Earthtongue. It could potentially be a disease caused by eating too much dirt as a child, but thankfully it isn't. It's a tranquil vivarium sim that lets you play God in the name of science. As we all know, science is cool! Follow me as I attempt to create my very own circle of life...

Now normally your standard vivarium is a small closed-off replica of an ecosystem used for control and observation. Our scientist takes it one stage further though, using a stretch of planet for research purposes. While potentially unethical from a science standpoint, the ramifications for us are very nice as we get to do what we want without fear of protests or regulation.

Starting with a humble fungus, it's up to us to determine our own level of involvement in the fledgling ecosystem. We can sit back and watch the world unfold slowly by itself, or we can use 'intervention points' (received over time) to introduce new fungi, bugs or weather events into our vivarium. Even here we have a choice. Do we wait and save up our points for the bug we really want, or do we go for the budget random option with a less predictable effect? We can drag animals around and place them near food supplies, or we can leave them to find their own way and potentially starve to death. Basically, the only lose state is a mass extinction, which I think is the best kind of lose state!

I've been playing the game as an extreme scientist, with the time advance on the fastest setting, spending all my intervention points on random things, and I have ended up in a world where pink fungus and mantises are king. The game is shy on details (you unlock more information by keeping critters alive for a long time) so I didn't know that a mantis is an apex predator that would swiftly murderise my snails and roaches.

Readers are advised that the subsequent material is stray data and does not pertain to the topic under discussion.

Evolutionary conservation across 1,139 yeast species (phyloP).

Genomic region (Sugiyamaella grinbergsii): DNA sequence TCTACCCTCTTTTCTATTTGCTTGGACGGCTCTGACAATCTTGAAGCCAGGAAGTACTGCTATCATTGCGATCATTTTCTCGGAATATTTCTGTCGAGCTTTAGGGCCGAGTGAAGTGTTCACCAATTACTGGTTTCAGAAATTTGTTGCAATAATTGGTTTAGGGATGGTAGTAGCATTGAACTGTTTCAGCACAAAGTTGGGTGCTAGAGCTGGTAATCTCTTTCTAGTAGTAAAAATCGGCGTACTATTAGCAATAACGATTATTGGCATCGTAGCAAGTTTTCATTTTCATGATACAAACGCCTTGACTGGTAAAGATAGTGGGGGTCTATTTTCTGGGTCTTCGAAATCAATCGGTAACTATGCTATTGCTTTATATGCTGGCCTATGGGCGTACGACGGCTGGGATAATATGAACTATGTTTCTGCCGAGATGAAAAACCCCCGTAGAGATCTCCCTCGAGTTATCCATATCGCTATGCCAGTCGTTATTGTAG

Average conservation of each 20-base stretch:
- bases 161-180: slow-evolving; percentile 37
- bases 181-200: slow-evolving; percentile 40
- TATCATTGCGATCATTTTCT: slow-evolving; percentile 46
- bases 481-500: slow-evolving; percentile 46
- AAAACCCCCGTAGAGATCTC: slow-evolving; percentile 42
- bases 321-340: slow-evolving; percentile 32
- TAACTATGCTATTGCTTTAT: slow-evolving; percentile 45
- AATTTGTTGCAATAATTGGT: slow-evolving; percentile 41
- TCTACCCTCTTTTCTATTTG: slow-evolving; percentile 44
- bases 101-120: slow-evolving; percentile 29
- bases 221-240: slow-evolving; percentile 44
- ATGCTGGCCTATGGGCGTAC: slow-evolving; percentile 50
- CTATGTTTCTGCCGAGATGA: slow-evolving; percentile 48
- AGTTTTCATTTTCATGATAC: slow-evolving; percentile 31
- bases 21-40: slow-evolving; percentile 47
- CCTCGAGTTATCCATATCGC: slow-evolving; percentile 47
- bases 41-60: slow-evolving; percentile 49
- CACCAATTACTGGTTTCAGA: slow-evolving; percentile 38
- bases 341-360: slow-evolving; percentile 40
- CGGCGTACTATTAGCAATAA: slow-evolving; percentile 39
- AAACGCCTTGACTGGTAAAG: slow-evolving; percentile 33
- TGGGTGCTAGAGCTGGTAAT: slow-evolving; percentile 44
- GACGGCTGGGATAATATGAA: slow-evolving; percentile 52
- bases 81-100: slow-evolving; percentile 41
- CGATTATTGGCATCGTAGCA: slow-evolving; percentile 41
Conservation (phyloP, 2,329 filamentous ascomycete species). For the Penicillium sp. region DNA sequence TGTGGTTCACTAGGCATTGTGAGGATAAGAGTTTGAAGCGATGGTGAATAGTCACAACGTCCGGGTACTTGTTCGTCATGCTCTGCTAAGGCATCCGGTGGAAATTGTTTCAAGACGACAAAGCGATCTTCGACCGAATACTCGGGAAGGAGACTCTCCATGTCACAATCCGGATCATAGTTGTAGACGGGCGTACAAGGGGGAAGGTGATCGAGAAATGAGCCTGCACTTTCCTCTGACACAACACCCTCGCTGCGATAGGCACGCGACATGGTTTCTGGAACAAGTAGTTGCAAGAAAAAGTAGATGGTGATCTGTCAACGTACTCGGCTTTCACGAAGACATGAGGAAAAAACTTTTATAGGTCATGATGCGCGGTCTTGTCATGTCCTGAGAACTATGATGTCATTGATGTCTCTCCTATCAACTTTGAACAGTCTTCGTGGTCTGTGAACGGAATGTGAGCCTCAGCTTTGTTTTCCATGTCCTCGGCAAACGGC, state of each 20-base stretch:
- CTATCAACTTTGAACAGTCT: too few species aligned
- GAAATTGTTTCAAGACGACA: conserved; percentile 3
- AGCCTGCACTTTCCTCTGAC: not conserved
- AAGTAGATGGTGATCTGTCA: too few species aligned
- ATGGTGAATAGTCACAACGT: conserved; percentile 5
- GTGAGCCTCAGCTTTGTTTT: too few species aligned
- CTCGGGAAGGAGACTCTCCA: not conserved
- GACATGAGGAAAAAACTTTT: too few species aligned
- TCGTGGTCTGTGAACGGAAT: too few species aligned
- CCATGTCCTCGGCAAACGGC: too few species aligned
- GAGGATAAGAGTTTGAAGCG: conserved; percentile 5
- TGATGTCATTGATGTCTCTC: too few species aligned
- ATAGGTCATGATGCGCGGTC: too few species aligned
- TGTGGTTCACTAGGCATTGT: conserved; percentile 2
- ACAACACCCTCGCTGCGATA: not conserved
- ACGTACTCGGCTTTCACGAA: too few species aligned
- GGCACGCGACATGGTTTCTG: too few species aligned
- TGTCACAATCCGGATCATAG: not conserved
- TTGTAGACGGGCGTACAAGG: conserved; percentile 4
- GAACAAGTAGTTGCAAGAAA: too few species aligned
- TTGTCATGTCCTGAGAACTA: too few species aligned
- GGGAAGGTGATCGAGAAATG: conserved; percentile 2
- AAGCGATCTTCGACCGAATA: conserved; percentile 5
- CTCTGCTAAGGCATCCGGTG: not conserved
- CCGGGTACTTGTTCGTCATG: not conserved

Playing a slower game is definitely more relaxing, and we get the chance to observe the complex systems below the seemingly simple façade. Dead beasties can be used as fertiliser, some bugs lay eggs and different fungi are hardier than others. There is still a lot that I have to discover, and I look forward to doing so!

Earthtongue is available on for $4, but is also available using Pay by Art - a rather sweet system where you can pay for the game in by sending developer Eric Hornby a piece of fan art! Go get your science on!